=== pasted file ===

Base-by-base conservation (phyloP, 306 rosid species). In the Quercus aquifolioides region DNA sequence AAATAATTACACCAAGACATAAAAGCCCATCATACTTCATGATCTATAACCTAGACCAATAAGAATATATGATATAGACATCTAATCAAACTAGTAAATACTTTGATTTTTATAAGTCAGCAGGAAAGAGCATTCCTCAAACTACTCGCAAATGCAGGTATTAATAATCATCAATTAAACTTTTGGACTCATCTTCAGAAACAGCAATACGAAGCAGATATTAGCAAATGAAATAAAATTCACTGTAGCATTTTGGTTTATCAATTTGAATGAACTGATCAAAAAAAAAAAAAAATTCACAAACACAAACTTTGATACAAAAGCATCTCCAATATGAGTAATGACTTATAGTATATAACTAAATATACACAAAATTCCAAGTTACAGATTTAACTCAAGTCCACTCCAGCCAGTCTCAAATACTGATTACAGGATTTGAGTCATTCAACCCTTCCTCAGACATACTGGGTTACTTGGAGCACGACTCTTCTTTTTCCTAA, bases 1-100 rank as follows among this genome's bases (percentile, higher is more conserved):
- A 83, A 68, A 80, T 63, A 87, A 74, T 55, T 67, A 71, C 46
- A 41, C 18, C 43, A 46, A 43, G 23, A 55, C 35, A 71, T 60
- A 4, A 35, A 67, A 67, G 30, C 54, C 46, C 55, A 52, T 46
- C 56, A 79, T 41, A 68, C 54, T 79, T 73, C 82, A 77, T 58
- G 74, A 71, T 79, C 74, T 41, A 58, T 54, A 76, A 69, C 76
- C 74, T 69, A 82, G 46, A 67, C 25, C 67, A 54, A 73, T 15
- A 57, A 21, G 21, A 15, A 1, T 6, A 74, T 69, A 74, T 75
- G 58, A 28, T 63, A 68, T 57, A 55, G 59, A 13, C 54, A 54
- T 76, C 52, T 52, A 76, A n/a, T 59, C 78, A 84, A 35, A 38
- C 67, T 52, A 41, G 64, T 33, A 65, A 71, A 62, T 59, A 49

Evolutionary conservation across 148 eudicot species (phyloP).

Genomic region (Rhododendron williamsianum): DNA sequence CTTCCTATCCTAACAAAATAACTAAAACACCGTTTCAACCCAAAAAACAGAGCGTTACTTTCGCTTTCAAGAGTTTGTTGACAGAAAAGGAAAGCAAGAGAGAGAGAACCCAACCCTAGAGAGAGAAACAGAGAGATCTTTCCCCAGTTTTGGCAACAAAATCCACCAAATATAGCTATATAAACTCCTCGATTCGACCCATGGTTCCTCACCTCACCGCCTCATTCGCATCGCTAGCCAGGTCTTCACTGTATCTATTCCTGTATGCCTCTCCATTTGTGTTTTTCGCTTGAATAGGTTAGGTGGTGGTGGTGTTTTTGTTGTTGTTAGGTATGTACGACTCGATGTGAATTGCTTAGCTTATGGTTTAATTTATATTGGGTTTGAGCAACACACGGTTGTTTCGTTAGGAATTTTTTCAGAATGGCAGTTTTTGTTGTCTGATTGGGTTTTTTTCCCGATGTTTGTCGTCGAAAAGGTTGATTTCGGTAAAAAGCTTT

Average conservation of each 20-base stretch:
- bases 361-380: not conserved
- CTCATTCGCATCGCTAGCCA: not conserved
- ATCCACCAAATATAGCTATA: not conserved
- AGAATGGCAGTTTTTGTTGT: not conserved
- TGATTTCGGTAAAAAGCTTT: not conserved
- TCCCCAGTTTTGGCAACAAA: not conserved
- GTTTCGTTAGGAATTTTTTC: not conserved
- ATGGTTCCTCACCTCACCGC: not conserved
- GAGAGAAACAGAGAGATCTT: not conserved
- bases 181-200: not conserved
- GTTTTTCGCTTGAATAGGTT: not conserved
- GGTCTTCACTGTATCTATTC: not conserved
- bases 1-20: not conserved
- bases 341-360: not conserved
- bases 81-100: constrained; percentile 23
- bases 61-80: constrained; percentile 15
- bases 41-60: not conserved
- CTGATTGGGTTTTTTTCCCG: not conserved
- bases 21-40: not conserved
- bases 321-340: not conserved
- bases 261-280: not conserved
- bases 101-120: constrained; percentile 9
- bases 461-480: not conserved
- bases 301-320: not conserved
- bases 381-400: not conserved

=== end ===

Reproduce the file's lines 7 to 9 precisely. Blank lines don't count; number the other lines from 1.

- C 74, T 69, A 82, G 46, A 67, C 25, C 67, A 54, A 73, T 15
- A 57, A 21, G 21, A 15, A 1, T 6, A 74, T 69, A 74, T 75
- G 58, A 28, T 63, A 68, T 57, A 55, G 59, A 13, C 54, A 54